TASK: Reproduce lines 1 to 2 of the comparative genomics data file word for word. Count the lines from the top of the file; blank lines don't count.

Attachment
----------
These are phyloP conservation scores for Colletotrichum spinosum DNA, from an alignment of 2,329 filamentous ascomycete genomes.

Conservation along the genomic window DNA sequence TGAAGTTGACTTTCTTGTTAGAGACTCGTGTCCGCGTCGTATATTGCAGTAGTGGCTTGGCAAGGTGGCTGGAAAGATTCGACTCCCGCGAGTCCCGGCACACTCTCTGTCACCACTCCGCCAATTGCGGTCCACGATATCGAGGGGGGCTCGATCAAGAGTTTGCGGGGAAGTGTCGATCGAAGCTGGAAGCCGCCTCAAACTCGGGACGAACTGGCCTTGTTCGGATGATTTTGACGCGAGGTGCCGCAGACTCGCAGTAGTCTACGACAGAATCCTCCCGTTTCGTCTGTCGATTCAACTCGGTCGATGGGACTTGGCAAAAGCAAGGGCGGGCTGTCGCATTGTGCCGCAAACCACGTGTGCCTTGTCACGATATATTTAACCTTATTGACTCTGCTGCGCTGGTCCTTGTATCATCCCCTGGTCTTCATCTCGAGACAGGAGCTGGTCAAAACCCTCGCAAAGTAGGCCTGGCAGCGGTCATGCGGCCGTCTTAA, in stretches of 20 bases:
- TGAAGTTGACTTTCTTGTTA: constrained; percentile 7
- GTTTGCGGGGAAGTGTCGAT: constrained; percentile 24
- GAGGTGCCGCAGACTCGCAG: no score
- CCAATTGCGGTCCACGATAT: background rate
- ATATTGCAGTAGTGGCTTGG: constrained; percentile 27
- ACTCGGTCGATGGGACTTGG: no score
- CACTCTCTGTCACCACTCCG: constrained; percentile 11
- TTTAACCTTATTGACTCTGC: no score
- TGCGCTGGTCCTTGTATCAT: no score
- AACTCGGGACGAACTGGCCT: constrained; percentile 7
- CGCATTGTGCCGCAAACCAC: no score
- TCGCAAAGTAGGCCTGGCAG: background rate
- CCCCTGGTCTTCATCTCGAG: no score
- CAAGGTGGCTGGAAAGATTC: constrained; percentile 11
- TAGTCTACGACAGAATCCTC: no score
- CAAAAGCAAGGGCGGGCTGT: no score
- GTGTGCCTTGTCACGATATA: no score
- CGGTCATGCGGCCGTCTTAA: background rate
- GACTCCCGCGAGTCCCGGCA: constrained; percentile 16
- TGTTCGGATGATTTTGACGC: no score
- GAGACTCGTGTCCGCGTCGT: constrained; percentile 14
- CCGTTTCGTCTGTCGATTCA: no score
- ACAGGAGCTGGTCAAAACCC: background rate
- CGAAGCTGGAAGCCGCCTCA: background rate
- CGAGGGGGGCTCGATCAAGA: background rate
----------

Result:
These are phyloP conservation scores for Colletotrichum spinosum DNA, from an alignment of 2,329 filamentous ascomycete genomes.

Conservation along the genomic window DNA sequence TGAAGTTGACTTTCTTGTTAGAGACTCGTGTCCGCGTCGTATATTGCAGTAGTGGCTTGGCAAGGTGGCTGGAAAGATTCGACTCCCGCGAGTCCCGGCACACTCTCTGTCACCACTCCGCCAATTGCGGTCCACGATATCGAGGGGGGCTCGATCAAGAGTTTGCGGGGAAGTGTCGATCGAAGCTGGAAGCCGCCTCAAACTCGGGACGAACTGGCCTTGTTCGGATGATTTTGACGCGAGGTGCCGCAGACTCGCAGTAGTCTACGACAGAATCCTCCCGTTTCGTCTGTCGATTCAACTCGGTCGATGGGACTTGGCAAAAGCAAGGGCGGGCTGTCGCATTGTGCCGCAAACCACGTGTGCCTTGTCACGATATATTTAACCTTATTGACTCTGCTGCGCTGGTCCTTGTATCATCCCCTGGTCTTCATCTCGAGACAGGAGCTGGTCAAAACCCTCGCAAAGTAGGCCTGGCAGCGGTCATGCGGCCGTCTTAA, in stretches of 20 bases: